The Moor’s Political Colour: Race and Othello in Poland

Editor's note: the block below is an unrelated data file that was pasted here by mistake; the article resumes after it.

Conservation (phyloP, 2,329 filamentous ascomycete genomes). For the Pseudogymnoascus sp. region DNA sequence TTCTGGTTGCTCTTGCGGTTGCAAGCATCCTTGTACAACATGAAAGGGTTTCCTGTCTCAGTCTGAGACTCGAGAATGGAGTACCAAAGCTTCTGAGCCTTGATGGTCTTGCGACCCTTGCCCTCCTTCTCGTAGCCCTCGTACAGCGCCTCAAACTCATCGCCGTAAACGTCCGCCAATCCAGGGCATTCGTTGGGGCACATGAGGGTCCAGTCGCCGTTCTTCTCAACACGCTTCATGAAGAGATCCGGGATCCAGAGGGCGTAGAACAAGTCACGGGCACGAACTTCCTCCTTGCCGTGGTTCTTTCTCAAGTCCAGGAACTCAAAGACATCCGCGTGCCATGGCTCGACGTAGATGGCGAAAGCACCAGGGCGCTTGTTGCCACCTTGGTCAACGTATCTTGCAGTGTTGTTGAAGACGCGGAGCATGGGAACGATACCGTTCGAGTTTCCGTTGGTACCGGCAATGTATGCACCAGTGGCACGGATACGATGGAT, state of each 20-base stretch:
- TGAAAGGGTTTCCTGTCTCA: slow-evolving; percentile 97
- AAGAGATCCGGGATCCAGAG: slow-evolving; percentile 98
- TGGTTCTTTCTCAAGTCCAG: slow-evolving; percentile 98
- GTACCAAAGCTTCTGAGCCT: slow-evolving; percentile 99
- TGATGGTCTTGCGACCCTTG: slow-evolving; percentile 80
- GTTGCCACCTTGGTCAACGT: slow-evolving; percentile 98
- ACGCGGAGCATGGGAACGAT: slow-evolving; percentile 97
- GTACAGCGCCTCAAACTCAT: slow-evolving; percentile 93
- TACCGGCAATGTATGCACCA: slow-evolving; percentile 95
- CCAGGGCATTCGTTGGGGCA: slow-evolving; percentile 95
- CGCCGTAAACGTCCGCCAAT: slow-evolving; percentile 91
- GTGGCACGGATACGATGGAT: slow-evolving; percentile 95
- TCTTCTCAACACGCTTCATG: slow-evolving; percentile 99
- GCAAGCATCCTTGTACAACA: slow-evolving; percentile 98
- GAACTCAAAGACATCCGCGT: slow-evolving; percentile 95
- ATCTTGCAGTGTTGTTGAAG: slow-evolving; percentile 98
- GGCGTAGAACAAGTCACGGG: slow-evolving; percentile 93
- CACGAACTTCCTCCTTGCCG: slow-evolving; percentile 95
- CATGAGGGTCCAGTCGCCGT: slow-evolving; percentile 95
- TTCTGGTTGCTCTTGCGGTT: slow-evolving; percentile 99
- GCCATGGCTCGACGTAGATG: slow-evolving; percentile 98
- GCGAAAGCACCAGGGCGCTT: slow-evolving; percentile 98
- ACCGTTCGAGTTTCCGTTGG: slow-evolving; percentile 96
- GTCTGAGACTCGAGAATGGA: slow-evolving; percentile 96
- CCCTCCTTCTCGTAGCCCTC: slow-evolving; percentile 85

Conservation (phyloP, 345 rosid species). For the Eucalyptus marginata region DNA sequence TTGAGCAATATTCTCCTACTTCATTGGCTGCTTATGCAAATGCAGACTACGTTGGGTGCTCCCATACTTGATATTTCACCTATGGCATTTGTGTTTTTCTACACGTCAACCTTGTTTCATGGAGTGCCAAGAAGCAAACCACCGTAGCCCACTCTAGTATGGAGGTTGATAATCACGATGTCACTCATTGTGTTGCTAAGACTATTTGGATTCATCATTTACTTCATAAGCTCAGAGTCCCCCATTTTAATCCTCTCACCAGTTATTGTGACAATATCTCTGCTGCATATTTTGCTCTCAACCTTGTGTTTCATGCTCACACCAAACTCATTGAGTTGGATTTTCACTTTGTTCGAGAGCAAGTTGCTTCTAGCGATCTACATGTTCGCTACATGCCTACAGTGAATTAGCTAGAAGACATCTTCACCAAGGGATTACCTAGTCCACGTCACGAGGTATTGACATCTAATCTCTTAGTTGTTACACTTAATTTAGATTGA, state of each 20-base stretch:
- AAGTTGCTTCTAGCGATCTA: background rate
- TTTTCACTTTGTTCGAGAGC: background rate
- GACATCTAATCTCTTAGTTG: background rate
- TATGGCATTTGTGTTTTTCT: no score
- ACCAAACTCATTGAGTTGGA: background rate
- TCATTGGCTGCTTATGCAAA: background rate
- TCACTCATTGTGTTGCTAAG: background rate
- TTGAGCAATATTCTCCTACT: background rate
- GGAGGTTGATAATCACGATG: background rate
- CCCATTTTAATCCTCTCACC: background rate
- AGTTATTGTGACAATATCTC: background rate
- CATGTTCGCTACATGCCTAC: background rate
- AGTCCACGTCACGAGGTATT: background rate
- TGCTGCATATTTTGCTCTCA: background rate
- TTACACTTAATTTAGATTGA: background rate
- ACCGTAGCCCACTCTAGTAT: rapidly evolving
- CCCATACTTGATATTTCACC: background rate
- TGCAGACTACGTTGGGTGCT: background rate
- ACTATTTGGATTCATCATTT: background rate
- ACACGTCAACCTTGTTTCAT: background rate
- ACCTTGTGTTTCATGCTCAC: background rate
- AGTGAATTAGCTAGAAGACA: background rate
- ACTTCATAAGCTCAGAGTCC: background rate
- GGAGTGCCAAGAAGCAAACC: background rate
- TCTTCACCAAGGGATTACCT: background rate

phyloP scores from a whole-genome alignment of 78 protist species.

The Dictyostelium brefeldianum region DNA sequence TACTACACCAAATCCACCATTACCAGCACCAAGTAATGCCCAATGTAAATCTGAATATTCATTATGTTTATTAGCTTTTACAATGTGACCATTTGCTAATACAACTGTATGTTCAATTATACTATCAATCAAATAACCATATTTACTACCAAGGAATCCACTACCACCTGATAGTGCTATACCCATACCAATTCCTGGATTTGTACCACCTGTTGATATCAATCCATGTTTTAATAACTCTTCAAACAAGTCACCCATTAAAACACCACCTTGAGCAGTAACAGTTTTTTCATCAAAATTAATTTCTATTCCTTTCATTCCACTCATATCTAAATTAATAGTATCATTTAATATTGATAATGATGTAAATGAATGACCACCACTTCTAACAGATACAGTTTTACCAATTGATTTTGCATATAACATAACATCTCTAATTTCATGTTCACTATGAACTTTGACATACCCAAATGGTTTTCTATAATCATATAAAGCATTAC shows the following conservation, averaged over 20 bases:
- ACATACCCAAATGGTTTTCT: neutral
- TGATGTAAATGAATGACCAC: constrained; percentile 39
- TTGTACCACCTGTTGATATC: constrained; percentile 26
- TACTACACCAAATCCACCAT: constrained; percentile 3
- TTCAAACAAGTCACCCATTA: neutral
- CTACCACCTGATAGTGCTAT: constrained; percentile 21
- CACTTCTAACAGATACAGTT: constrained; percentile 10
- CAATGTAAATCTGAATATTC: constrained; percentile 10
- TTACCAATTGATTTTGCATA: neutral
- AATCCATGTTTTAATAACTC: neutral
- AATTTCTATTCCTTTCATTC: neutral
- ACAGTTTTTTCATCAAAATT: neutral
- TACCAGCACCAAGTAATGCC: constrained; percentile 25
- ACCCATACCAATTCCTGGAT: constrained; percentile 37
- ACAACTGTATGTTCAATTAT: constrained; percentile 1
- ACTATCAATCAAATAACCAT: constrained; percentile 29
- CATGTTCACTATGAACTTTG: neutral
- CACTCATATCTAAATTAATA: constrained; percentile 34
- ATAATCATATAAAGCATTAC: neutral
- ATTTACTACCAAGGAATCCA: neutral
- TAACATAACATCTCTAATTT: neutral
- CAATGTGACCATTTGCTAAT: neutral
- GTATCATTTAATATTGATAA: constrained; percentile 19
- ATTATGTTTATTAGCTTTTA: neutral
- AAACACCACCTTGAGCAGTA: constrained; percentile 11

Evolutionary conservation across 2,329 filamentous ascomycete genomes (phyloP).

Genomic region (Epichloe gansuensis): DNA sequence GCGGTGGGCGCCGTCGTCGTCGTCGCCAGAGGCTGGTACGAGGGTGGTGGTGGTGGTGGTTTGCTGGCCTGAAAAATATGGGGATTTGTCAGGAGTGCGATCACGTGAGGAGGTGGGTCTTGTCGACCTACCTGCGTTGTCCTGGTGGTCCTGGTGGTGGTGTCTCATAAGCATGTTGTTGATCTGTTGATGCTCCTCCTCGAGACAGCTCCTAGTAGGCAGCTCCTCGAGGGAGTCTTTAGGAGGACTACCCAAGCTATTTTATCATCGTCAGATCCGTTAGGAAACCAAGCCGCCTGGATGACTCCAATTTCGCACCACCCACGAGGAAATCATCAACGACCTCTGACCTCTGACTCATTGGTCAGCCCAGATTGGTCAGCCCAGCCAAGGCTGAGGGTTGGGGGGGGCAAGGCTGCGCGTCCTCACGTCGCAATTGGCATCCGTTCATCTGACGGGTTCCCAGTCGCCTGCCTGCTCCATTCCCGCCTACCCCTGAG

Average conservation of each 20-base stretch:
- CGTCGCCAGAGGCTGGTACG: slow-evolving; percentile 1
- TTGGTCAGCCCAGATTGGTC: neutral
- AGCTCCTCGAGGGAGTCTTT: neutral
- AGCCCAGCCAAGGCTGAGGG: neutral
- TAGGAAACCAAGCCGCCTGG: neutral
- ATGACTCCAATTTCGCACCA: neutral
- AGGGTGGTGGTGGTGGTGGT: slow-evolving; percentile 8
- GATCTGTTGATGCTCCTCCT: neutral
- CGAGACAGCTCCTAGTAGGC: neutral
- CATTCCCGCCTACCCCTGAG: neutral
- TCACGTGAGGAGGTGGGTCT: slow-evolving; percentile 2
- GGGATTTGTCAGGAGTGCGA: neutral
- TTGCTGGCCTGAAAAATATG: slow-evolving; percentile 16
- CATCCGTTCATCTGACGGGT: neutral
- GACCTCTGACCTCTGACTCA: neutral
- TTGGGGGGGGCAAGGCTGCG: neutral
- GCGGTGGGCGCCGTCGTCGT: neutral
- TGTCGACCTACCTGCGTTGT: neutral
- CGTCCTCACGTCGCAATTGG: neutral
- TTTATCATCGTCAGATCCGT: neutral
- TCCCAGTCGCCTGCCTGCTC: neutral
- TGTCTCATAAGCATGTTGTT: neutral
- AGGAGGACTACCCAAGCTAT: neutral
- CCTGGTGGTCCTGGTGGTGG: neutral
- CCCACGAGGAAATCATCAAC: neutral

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This paper provides a brief outline of the reception history of Othello in Poland, focusing on the way the character of the Moor of Venice is constructed on the page, in the first-published nineteenth-century translation by Józef Paszkowski, and on the stage, in two twentieth-century theatrical adaptations that provide contrasting images of Othello: 1981/1984 televised Othello, dir. Andrzej Chrzanowski and the 2011 production of African Tales Based on Shakespeare, in which Othello’s part is played by Adam Ferency (dir. Krzysztof Warlikowski). The paper details the political and social contexts of each of these stage adaptations, as both of them employ brownface and blackface to visualise Othello’s “political colour.” The function of blackface and brownface is radically different in these two productions: in the 1981/1984 Othello brownface works to underline Othello’s overall sense of alienation, while strengthening the existing stereotypes surrounding black as a skin colour, while the 2011 staging makes the use of blackface as an artificial trick of the actor’s trade, potentially unmasking the constructedness of racial prejudices, while confronting the audience with their own pernicious racial stereotypes.